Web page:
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franci neely shares tips for eco-tourists franci neely shares tips for eco-tourists


Lessons from Franci Neely on Eco-Tourism & Human Connection

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Eco-tourism is becoming more popular than ever. Grandview Market Research projects it will grow over 15% a year through 2030.

Many factors are driving the demand for sustainable tourism in 2022. We are experiencing some of the worst weather events in history. A recent report shows that the landslide in Ischia, Italy this past week was due to climate change as much as poor construction practices. Germany also logged the warmest year on record, which is also blamed on climate change.

As fears about the growing problems associated with climate change rise, more people are looking for ways to lower their carbon footprint. The travel industry accounts for between 8% and 11% of global greenhouse emissions, so embracing sustainable travel practices is going to be more important than ever.

Franci Neely is one of the renowned tourists that can teach us all something about sustainable tourism. Although her recent stories focus largely on building human connections, she also shared some wisdom that sustainable tourists can embrace as well.

What Tourists Can Learn from Franci Neely About Sustainability and Human Connections

Franci Neely is no typical tourist. She’s on a mission to fulfill a longtime dream of visiting every country on the planet. Whether she’s sipping mint tea with newfound friends in the Sahara or soaking in the majesty of a volcano in Cape Verde, the accomplished traveler shares that it’s all about the journey of reaping the soul-satisfying rewards of the human connection.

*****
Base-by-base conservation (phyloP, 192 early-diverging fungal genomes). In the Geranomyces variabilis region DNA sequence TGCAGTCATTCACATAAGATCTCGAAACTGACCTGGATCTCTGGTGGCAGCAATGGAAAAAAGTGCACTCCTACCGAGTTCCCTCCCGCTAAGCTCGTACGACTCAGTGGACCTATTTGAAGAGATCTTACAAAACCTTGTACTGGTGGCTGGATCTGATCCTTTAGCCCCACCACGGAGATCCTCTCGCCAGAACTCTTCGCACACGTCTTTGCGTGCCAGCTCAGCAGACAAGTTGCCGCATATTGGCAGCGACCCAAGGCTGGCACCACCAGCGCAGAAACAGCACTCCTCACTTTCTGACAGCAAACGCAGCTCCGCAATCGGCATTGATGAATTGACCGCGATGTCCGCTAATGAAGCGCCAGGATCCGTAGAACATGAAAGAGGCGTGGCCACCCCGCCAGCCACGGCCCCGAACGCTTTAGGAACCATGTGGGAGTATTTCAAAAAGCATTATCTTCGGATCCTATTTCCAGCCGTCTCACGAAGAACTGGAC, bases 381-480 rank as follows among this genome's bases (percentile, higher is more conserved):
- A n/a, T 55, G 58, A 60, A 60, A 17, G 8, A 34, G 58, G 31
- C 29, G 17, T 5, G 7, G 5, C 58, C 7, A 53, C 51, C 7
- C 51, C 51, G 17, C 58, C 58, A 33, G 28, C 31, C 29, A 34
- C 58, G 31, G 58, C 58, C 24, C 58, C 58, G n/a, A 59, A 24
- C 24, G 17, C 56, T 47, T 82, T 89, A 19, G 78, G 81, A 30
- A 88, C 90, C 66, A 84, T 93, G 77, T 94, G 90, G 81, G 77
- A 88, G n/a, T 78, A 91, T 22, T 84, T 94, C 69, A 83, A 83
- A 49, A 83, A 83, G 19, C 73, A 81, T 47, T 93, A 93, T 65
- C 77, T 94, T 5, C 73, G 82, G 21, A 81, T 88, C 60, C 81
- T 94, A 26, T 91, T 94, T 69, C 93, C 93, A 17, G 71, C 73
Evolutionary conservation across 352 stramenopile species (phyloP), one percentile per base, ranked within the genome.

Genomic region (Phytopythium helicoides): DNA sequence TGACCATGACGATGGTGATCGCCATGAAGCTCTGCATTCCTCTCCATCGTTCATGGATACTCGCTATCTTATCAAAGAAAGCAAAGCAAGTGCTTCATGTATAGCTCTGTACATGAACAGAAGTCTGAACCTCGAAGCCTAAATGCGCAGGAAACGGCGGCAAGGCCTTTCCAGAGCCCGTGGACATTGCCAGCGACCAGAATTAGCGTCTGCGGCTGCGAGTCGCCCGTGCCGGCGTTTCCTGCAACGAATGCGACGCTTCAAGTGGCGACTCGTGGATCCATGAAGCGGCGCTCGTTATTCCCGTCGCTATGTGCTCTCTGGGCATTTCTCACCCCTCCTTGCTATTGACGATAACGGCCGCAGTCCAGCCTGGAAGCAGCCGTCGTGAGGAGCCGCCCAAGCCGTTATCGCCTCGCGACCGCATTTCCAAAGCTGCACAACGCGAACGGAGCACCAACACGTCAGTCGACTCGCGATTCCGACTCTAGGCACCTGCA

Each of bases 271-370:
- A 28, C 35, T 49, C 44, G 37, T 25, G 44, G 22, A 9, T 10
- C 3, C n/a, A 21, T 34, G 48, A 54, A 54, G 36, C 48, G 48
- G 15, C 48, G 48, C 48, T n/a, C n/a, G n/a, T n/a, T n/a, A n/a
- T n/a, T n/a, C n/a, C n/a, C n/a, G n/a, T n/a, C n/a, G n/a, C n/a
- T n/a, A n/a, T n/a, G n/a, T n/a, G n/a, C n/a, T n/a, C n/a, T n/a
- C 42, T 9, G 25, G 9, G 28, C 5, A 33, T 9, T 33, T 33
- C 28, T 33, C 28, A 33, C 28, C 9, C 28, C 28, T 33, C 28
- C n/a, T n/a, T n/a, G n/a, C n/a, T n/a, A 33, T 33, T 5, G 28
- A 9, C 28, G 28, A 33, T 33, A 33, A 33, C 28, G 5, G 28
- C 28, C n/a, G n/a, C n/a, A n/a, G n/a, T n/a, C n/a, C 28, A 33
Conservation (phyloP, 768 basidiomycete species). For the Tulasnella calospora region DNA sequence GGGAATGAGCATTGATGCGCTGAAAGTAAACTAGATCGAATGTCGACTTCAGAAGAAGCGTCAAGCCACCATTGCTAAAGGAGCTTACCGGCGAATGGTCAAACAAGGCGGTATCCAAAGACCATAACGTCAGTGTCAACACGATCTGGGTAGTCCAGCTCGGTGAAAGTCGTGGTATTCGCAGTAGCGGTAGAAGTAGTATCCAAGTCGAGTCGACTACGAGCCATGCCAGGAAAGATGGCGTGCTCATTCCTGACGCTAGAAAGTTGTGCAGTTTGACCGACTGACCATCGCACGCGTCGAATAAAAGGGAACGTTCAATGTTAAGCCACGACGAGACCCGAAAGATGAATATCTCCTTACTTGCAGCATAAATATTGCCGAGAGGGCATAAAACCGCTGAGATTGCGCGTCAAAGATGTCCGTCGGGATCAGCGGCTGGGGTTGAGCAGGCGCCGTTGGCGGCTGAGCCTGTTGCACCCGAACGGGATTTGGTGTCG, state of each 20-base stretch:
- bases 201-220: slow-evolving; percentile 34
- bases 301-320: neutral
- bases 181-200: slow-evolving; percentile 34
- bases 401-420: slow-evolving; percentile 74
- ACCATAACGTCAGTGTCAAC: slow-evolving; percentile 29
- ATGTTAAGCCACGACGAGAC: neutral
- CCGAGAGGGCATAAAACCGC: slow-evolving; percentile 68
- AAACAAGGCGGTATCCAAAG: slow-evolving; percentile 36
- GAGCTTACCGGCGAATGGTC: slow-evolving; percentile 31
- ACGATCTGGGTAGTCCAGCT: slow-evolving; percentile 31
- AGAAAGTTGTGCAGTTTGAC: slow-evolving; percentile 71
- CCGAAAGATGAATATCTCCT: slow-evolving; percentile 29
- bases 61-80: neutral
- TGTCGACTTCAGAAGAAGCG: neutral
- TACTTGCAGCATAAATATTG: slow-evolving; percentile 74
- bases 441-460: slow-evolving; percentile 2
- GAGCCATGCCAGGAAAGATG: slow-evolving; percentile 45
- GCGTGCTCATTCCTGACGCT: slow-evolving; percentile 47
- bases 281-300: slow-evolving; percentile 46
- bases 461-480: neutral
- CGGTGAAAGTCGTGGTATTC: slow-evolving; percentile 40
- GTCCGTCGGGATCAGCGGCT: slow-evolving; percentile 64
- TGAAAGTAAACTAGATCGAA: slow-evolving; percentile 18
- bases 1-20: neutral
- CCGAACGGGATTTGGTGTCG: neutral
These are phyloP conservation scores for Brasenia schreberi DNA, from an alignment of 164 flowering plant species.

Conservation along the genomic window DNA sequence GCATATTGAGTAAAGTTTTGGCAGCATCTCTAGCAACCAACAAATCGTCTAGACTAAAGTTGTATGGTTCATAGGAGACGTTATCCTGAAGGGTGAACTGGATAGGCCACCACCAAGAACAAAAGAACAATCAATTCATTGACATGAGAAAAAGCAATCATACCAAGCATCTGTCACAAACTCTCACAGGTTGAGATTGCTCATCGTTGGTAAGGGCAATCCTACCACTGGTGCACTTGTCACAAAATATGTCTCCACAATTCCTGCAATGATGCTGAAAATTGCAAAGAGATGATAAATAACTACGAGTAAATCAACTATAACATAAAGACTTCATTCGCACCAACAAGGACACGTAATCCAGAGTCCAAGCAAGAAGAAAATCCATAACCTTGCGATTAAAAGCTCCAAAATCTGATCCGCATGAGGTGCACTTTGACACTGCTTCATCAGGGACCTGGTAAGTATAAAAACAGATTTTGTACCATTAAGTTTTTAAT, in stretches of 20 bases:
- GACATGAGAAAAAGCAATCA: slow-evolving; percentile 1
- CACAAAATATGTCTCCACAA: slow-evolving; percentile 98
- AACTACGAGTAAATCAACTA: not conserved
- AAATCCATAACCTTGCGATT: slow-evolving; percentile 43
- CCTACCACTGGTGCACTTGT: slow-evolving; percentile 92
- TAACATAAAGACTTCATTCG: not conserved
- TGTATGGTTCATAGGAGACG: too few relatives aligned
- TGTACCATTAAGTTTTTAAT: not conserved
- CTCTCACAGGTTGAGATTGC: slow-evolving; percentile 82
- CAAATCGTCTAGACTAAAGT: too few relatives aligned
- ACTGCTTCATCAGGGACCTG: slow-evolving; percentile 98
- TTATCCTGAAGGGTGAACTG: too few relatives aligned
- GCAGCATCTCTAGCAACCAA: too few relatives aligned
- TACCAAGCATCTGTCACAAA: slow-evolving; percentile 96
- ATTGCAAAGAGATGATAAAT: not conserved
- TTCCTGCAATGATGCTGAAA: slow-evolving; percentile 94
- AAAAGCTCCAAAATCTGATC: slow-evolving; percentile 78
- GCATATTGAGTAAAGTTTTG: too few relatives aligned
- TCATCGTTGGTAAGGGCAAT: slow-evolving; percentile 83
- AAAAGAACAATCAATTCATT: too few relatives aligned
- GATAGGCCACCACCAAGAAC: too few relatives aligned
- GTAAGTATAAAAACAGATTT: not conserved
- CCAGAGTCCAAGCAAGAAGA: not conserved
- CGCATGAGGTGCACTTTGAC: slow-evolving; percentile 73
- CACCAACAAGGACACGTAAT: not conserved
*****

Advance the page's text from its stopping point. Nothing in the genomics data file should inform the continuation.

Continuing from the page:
To date, Neely has explored more than 180 nations. Lately, she’s been spending the bulk of her time exploring Africa — where she experienced a magical moment with a group of inquisitive Nigerian children who were on a school trip.

“They were curious about me,” Franci Neely recalls.

Neely says the engagement was mutual and she was eager to communicate with the little ones, smartly dressed in green school uniforms. “I’d rather they teach me,” Franci Neely says. “I have a lot to learn and maybe we can teach each other, we can share with each other. It’s reciprocity that I’m interested in.”

In addition to sharing some insights on human connections, she also has some experiences that can inspire people looking to reduce their carbon footprint while traveling. She has found a number of great ways to enjoy the finer and simpler parts of traveling, such as exploring the beautiful scenery and simply chatting with the locals. This has a much lower carbon footprint than going to large concerns or cruise ships when traveling abroad.

Slowing Down To Explore ‘Beauty and Simplicity’

During a sojourn in Algeria, Franci Neely says the 10th-century fortified town of El Atteuf took her breath away as she basked in the antiquity surrounding her. This was a great way to enjoy the area without leaving a large carbon footprint. It was also an excellent opportunity to immerse herself in a new culture.

“There are four or five or six of these fortified towns in this one area. They’re amazing,” she marvels. “[There is] no vehicular traffic in them. A donkey is the means of transport. That just shows to me the beauty and simplicity of this way of life. Vehicles can’t get in these little tiny streets and they do just fine. And it was gorgeous to see these fortified towns.”

Sustainable tourists can appreciate these means of transportation. Vehicles obviously leave a large carbon footprint. Of course, there are eco-friendly vehicles out there as well, but it is better for the planet to just avoid vehicles altogether when traveling.

And to see its people. Like the street vendors who beckoned, arms outstretched, with offers of warm, pillowy breads from fiery hearths. Or the passersby, who stopped for a hug and a quick photo with a snap-happy traveler, wide-eyed with wonder, named Franci Neely.

For Franci Neely, the Eyes Are the Conduit for Human Connection

That the eyes are the window to the soul is something Neely understands on a molecular level. “When you make a connection, you can see it in the eyes. And that’s what I hope some of my photos show, that very real connection,” she says. “It’s momentary often, unless I’m traveling along with them, [and] I continue to see them. It doesn’t get to be deeper than that, but those momentary connections, they live inside me. They’re in me and I hope in some way I’ve left a little tiny, tiny atom of me in them.”